IP-10 inhibits epidermal growth factor-induced motility by decreasing epidermal growth factor receptor-mediated calpain activity.

Shiraha H, Glading A, Gupta K, Wells A - J. Cell Biol. (1999)

Effects of IP-10 on EGF-induced cell migration (a) and cell proliferation (b). Cells were grown to confluence and quiesced for 48 h in DME with 0.1% dialyzed FBS before treatment with or without IP-10 (1–50 ng/ml), EGF (1–10 nM), and/or HB-EGF (1 nM). Cell migration (a) and cell proliferation (b) assays were performed as described in Materials and Methods. The data are shown as the ratio to the 1 nM EGF-induced cell migrative or cell proliferative activity. The data are the mean ± SEM of at least three independent studies each performed in triplicate. Statistical analyses were performed by Student's t test as compared with EGF- or HB-EGF–induced cell migrative or cell proliferative capacity in the absence of IP-10: *P < 0.05, **P < 0.01.
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Related In: Results  -  Collection

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Figure 1: Effects of IP-10 on EGF-induced cell migration (a) and cell proliferation (b). Cells were grown to confluence and quiesced for 48 h in DME with 0.1% dialyzed FBS before treatment with or without IP-10 (1–50 ng/ml), EGF (1–10 nM), and/or HB-EGF (1 nM). Cell migration (a) and cell proliferation (b) assays were performed as described in Materials and Methods. The data are shown as the ratio to the 1 nM EGF-induced cell migrative or cell proliferative activity. The data are the mean ± SEM of at least three independent studies each performed in triplicate. Statistical analyses were performed by Student's t test as compared with EGF- or HB-EGF–induced cell migrative or cell proliferative capacity in the absence of IP-10: *P < 0.05, **P < 0.01.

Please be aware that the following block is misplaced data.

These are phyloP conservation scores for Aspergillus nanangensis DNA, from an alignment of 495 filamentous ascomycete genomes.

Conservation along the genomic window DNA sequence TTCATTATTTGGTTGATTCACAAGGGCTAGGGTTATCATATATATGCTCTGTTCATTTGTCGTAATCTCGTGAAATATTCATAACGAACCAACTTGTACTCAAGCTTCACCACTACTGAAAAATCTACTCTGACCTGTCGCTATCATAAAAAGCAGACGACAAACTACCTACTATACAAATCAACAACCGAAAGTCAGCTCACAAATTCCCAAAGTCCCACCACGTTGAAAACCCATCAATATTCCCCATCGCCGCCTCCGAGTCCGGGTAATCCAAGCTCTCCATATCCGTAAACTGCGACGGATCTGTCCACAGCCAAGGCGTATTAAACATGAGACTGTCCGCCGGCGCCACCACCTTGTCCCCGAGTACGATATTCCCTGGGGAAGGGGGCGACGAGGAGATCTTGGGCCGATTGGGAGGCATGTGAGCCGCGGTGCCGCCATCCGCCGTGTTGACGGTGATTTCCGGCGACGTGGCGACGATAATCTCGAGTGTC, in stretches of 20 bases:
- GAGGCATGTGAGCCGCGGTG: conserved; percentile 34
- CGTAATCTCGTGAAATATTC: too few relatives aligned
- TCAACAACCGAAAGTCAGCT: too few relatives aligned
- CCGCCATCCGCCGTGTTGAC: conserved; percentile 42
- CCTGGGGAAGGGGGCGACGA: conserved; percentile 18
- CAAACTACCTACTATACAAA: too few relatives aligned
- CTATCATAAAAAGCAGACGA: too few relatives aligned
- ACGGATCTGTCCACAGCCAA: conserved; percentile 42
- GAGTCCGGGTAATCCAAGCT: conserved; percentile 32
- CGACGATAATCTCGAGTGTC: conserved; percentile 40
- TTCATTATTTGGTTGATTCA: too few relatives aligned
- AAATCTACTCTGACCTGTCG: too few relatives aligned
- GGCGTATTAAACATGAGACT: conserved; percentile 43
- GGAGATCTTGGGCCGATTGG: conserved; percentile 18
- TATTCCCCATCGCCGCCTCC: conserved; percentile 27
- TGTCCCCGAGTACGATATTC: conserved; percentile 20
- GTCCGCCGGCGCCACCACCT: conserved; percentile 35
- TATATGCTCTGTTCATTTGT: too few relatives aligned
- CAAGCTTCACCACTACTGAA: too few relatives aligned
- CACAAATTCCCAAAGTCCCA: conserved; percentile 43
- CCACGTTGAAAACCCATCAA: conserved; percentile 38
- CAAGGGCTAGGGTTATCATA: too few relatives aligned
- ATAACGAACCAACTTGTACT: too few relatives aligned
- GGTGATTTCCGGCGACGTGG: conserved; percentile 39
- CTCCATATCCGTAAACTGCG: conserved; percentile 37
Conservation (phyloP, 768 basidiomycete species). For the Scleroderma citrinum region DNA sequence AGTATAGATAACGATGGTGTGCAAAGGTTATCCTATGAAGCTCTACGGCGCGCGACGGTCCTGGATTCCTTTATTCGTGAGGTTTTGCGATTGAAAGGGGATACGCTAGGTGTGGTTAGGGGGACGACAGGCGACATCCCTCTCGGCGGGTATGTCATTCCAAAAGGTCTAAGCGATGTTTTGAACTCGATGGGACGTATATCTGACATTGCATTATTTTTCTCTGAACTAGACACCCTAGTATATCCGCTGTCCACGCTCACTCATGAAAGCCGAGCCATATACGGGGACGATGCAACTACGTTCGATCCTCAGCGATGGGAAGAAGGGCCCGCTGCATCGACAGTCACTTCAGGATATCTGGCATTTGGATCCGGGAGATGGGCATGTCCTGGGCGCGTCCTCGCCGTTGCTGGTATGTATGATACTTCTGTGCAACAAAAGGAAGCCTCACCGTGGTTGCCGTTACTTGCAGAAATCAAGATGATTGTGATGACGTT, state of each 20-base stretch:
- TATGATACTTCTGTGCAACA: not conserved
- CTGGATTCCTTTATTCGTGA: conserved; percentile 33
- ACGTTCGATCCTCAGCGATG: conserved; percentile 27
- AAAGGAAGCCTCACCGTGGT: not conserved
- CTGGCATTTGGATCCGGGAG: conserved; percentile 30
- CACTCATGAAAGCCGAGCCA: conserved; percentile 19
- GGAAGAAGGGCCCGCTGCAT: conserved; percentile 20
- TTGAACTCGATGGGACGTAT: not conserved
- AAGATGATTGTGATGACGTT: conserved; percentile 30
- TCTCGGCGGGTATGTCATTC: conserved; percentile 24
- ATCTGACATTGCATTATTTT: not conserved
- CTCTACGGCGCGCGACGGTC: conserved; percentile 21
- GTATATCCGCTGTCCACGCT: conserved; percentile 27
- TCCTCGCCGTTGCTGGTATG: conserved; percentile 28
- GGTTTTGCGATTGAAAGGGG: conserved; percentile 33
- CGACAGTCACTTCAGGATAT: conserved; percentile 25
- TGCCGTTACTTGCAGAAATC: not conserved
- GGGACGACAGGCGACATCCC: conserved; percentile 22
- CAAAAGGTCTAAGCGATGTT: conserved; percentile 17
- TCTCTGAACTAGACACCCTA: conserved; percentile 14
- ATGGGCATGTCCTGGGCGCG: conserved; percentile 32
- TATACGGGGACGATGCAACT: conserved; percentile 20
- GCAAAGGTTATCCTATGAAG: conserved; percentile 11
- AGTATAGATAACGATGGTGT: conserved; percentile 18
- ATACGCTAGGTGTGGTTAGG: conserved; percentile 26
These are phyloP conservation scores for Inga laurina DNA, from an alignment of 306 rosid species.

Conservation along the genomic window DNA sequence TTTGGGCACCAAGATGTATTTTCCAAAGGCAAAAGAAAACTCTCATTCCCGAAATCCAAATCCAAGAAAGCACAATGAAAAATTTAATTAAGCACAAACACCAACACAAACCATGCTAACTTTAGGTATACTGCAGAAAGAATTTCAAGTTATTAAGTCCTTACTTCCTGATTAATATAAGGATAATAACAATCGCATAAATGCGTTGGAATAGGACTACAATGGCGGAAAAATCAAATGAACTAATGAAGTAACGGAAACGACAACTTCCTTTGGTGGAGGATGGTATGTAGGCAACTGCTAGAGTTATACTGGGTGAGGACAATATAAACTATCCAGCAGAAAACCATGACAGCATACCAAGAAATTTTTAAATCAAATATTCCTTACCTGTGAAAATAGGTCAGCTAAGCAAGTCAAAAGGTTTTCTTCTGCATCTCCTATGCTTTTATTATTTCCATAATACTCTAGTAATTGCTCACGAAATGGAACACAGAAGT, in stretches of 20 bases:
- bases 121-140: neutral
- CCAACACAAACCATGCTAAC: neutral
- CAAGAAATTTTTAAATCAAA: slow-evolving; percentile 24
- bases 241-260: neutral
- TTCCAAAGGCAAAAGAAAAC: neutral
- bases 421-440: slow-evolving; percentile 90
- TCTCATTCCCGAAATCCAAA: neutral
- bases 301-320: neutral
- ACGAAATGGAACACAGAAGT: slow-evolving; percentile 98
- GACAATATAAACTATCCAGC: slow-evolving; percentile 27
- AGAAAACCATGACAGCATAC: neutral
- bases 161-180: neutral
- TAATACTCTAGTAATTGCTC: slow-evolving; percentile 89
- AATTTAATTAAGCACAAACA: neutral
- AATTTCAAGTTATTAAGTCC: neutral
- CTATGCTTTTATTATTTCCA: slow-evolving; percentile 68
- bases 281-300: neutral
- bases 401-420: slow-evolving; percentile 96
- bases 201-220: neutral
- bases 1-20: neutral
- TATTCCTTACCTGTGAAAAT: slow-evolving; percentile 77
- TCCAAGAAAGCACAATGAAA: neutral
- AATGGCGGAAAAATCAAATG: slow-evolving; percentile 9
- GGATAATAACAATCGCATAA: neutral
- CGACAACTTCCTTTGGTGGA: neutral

Mentions: To determine whether the putative counterregulatory ELR-negative CXC chemokine IP-10 affects fibroblast functioning and responsiveness, we examined EGF-induced proliferation and migration in the presence of IP-10. Basal and EGF (1 nM)-induced cell migrative capacities were 452 ± 10 and 703 ± 26 μm/d, respectively. IP-10 was seen to inhibit EGF-induced cell migration (Fig. 1 a). IP-10 at 1 ng/ml had no effect, but 10 ng/ml and 50 ng/ml inhibited 1 nM EGF-induced cell migration 46% and 48%, respectively. This is not overcome by supersaturating doses of EGF, as IP-10 also inhibits 10 nM EGF-induced cell migration 43% (10 ng/ml) to 45% (50 ng/ml). On the other hand, no significant difference was found in basal cell migrative capacities which is signaled via adhesion receptors. These data suggest that IP-10 disrupts EGFR-mediated modulatory signals rather than the motility process per se.